by Golnaz Esfandiari
Mahmud Ahmadinejad, the hard-line mayor of Tehran, has won the runoff for Iran's presidential election with 61.8 percent of the vote, far ahead of moderate rival, Ayatollah Rafsanjani, who came in second place with 35.7 percent. There is one thing on which the supporters and opponents of Mahmud Ahmadinejad agree: his impeccable revolutionary credentials.
His supporters praise him for living a simple life and being a man of the people with good management skills. They also say he is a true follower of Islamic values. But his opponents call him a "fascist " who favors segregation of the sexes in public and say that his presidency will stop the reform process.
Ahmadinejad, a former governor and now the major of Tehran, claims to be one of the founders of the Islamic Society of Students. During the Iran-Iraq war he joined Iran's Revolutionary Guard and reportedly participated in covert operations. He was also an instructor with the Basij volunteer militia responsible for enforcing Islamic codes.
Ahmadinejad -- who holds a Ph.D in civil engineering -- was relatively unknown when he announced his candidacy for president. He kept a low profile during the campaign and few gave him any chance of success. His close second-place finish to Akbar Hashemi Rafsanjani was a shock to many Iranians and Western observers.
Many expressed skepticism about the outcome and accused military forces of using illegal measures to back Ahmadinejad's campaign.
At a press conference the day after the June 17 election, Ahmadinejad credited his success to his links with the people.
"For me it was not a big surprise. I know the culture of Iranians. I know how great are the people of this country. And I know that I have developed good relations with the people," Ahmadinejad said.
Ahmadinejad is said to have the support of Islamic hard-liners and the religious poor.
But his military background and his controversial actions as the mayor of the capital have caused trepidation among many other Iranian citizens. They are concerned that an Ahmadinejad presidency will lead to a clampdown on the already limited freedoms they enjoy now.
Shortly after becoming mayor of Tehran in April 2003, Ahmadinejad imposed a system in his office building of segregated elevators for men and women. He shut down popular fast-food restaurants and converted several cultural centers into prayer halls.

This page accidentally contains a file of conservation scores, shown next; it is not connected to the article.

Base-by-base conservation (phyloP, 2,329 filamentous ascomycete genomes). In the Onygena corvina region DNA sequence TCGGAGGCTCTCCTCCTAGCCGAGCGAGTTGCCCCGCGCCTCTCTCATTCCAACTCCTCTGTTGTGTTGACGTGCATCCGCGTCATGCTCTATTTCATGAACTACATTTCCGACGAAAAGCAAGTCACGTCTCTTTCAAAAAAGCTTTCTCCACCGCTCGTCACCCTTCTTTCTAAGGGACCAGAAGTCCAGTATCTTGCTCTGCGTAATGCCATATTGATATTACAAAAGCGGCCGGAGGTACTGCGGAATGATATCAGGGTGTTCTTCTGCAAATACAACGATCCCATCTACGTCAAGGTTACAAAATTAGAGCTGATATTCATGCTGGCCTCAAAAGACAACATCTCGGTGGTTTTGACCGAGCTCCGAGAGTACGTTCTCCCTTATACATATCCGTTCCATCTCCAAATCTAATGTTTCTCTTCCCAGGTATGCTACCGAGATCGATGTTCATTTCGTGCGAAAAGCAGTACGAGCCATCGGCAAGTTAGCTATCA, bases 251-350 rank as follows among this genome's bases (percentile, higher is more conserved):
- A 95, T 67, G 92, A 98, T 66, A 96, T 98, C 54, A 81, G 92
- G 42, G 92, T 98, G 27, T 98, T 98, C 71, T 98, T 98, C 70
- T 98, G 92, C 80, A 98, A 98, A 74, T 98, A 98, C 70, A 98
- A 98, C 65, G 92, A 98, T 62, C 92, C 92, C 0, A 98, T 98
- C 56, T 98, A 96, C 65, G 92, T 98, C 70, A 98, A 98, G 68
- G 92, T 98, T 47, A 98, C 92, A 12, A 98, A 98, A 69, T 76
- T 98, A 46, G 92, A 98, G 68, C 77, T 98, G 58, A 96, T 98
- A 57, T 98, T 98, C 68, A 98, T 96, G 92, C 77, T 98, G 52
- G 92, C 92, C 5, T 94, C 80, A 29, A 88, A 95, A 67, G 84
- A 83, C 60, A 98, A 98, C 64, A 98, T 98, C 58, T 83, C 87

He banned pictures of international football star David Beckham from appearing on advertising billboards. He also proposed that some of the soldiers killed during the Iran-Iraq war be buried in one of Tehran's main squares.
Some critics and reformers have warned his election would lead to a decline in the human rights situation. They say that Ahmadinejad's rise to power could result in the creation of a "political-military rule" and the "domination of Taliban-style fascism."
Jalal Jalalizadeh is an Iranian Kurd and a former member of Iran's parliament. He says he believes an Ahmadinejad win would deal a blow to freedom of expression.
"The people of Iran have many economic problems, but an open political atmosphere -- for criticism and also for cultural activities -- is also important today. Iranian people, including Kurds, need an open atmosphere in which to voice their criticism of the regime. I think an Ahmadinejad victory will stifle that atmosphere for all people, especially for minorities," Jalalizadeh said.
Ahmadinejad's supporters dismiss such concerns and say his presidency would not put civil liberties at risk. Ahmadinejad has said that "real freedom" can only be found within the parameters of Iran's Islamic establishment.
Mohammad Hossein Jaafarian, a conservative columnist, says Ahmadenijad's opponents are waging a campaign to tarnish his image.
"This image by the opponents of Mr. Ahmadinejad in very unfair. They have become so terrified, and all without reason. I feel that [the reformists] want to prevent their rival from taking power at any price. It does not mean that [Ahmadinejad] will follow policies that might cause limitations. From what we have seen, he has an open view on cultural issues. It is not as [critics] say," Jaafarian said.
Ahmadinejad has said that he will do his best to serve the poor, farmers, and people in rural areas.
He has also said that he will continue dialogue with Europe over Iran's nuclear program.
"We will continue the current policies of the Islamic Republic. In principle, dialogue with Europe, Asia, and Africa is within the framework of our foreign policy. And of course, in order to defend the rights of our nation, we will continue the [nuclear] dialogue [with Europe]," Ahmadinejad said.
Regarding ties with the United States, Ahmadinejad has said that relations with Washington are not the key to people's problems.
June 24, 2005 (http://www.albionmonitor.com) All Rights Reserved. Contact email@example.com for permission to use in any format.
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